After phone calls were made to/from DWP by WRO, the case was escalated to two different Partnership Managers. Neither seemed to know how best to handle the situation and the conclusion reached made no sense whatsoever. Consequently, a further email was sent to the Senior Partnership Manager who immediately passed it back to yet another Partnership Manager to deal with. Thankfully, she did take ownership, recognising the MR and complaint had to be dealt with separately, but the staff member she passed the case to clearly didn’t understand what was required to remedy the errors.

Nevertheless through the WRO’s endeavour, the UC was award was eventually amended to include the disability (LCWRA) element, backdated to Ms X’s first benefit assessment period (BAP). An overpayment recovery rate of £10 per month was also agreed to ensure the remaining ESA overpayment was recovered at a much more affordable rate. Some progress at long last!

However, only two months later, Ms X contacted the WRO to advise, despite the earlier agreement, DWP had, without further discussion, increased the recovery rate and failed to answer related Journal queries. When the WRO contacted UC Debt Management, she was advised that any recovery arrangement only lasts six months, before automatically being reverted to the standard higher rate; a fact no one had thought to explain beforehand. But due to the WRO’s perseverance, DWP agreed to revert to the original agreement.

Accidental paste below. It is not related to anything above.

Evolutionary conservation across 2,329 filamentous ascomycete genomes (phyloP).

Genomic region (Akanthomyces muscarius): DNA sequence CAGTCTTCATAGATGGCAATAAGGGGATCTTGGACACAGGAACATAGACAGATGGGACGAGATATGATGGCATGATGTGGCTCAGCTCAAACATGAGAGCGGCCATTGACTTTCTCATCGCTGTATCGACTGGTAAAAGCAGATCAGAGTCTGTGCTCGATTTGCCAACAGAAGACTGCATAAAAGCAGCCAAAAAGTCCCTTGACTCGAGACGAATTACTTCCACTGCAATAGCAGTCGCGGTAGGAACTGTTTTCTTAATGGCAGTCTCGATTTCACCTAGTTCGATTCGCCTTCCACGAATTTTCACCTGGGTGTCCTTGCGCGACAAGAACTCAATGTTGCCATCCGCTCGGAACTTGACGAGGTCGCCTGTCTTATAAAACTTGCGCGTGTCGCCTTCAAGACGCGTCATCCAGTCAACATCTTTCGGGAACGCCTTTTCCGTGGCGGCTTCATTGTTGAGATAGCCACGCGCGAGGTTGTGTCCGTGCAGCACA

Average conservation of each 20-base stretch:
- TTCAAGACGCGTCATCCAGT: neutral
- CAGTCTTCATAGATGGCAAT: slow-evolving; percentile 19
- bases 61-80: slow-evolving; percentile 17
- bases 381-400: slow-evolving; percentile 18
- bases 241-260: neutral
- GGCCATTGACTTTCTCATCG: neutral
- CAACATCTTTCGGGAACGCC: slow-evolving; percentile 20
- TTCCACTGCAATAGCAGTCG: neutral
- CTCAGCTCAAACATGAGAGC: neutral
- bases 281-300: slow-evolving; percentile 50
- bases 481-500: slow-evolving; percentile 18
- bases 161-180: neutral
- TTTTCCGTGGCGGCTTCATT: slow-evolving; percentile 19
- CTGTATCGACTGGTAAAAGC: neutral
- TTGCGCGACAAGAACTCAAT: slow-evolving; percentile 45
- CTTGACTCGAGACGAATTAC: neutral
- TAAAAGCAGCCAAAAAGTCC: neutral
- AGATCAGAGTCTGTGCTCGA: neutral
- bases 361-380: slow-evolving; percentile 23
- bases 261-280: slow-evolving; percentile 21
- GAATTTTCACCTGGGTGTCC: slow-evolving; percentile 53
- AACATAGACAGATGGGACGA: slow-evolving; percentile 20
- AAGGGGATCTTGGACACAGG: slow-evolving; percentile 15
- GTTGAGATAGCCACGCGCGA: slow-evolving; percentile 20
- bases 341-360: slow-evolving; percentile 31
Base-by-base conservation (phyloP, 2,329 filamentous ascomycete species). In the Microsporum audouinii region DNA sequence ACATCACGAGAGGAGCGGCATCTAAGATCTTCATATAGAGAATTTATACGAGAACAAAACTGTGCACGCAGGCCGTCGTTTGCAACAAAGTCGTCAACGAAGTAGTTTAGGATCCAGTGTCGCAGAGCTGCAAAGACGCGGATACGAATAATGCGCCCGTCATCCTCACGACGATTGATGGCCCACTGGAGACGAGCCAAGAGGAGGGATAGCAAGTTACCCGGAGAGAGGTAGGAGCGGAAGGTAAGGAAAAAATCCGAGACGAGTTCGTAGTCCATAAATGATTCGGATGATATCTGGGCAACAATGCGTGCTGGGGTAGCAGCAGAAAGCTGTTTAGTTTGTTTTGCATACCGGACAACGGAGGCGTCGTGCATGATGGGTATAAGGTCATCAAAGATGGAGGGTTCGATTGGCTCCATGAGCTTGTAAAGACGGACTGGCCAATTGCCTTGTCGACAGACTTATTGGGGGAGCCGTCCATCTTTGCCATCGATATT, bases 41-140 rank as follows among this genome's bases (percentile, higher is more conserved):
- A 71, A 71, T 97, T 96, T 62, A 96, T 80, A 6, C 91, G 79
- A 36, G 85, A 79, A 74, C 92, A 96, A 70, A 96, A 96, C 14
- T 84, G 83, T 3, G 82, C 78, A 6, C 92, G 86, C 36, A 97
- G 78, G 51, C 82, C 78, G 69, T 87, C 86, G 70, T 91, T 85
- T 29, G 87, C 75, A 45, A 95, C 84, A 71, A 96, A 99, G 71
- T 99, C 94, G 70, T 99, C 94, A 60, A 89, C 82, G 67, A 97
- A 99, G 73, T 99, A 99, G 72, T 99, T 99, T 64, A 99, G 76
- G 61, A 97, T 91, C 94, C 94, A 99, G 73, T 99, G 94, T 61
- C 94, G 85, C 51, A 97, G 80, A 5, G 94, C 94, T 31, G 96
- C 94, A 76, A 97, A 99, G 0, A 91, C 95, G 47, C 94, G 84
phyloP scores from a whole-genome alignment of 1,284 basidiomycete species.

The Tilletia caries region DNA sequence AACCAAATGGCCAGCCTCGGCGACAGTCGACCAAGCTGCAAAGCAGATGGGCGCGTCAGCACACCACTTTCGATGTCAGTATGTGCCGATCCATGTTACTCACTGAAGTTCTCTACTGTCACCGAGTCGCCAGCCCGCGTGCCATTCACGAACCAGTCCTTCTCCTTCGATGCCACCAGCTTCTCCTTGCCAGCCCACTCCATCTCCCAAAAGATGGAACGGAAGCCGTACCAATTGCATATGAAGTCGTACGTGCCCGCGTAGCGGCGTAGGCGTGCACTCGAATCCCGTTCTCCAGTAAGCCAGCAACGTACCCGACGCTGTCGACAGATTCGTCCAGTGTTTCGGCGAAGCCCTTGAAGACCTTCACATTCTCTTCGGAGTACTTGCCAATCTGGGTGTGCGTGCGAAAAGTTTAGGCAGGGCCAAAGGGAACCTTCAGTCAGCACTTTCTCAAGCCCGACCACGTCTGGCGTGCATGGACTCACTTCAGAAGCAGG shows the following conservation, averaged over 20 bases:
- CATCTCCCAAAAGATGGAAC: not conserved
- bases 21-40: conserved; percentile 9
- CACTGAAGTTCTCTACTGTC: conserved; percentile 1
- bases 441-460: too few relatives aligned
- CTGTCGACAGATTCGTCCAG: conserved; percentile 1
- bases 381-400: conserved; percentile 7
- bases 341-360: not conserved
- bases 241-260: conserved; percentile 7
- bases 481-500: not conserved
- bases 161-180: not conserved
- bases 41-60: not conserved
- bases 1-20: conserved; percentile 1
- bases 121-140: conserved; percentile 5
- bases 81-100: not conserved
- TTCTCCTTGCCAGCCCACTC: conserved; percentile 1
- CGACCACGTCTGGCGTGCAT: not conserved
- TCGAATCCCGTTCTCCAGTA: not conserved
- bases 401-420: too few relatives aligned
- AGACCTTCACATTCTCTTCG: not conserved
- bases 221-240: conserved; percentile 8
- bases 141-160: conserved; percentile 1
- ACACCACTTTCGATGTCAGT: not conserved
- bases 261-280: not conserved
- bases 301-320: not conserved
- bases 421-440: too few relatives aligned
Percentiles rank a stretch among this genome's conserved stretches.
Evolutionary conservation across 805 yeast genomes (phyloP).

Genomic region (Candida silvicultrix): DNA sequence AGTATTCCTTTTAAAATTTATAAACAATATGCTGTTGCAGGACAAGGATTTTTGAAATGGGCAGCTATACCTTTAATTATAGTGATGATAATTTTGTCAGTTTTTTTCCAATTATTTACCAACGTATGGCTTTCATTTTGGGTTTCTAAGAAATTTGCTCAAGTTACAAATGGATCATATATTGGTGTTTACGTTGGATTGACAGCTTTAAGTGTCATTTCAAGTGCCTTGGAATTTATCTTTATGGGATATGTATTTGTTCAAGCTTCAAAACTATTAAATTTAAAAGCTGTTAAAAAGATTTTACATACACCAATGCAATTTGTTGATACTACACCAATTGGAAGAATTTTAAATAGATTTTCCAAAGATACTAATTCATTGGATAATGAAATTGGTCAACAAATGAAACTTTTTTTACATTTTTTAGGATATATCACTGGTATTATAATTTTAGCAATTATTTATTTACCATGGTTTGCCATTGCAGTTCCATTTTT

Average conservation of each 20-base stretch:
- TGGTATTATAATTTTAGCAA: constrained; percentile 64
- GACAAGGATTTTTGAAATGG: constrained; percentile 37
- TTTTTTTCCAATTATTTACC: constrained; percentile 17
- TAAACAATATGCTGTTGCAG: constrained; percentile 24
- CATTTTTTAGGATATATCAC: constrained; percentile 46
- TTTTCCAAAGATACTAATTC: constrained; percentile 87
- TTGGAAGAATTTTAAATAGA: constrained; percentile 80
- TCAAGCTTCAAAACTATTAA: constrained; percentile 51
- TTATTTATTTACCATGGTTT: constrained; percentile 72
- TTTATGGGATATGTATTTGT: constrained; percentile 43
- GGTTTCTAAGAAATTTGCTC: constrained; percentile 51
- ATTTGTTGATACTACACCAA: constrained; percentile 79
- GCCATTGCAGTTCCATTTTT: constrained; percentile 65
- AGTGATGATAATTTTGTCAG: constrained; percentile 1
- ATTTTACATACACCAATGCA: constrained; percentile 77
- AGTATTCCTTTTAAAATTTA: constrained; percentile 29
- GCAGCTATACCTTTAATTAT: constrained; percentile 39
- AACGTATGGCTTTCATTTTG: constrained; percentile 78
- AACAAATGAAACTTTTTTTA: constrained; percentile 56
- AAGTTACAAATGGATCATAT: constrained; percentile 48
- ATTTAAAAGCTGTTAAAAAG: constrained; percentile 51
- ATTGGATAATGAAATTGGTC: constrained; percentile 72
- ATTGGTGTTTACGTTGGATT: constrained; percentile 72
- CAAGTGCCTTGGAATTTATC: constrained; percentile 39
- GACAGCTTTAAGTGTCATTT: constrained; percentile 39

The WRO continued to pursue the complaint with the Complaints Resolution Team (CRT) questioning why the Overpayment is being pursued, when originally DWP had agreed to waive recovery? Why, the large deduction was made to Ms X’s award, leaving her with £23.75 to live off with no warning? Why the journal entries remained unanswered?

CRT has since concluded that the MR and complaint should be treated as one; apologised for the degree of misinformation that had been given and intimated “responding to “online journal entries was way down the list of priorities issued by DWP hierarchy to its Case Managers and Work Coaches”. Whatever happened to the notion, promulgated by DWP, from day 1, that regular “online journal” communication between claimant and DWP would be critical to the success of the new scheme?

One year later, the complaint has moved to stage 2 and is currently awaiting an outcome response from JP Marks, Director for Work & Health. Neither the tenant nor WRO is expecting DWP to concede its position. More likely, the case will need to be referred to the Independent Case Examiner (ICE) where the current waiting time is 18-20 months BEFORE it starts its investigation. A classic case of “justice delayed……. justice denied!

The big worry is, as the rollout expands, cases of this nature, will become the norm, creating further demand for specialist advice services, like those offered to WOSHA tenants, with Associations, UK wide, picking up responsibility for related advice & representation services, with all the associated costs this entails, in order to protect their most vulnerable tenants from DWP maladministration and indifference.

Bill Irvine

UC Advice & Advocacy Ltd

July 2019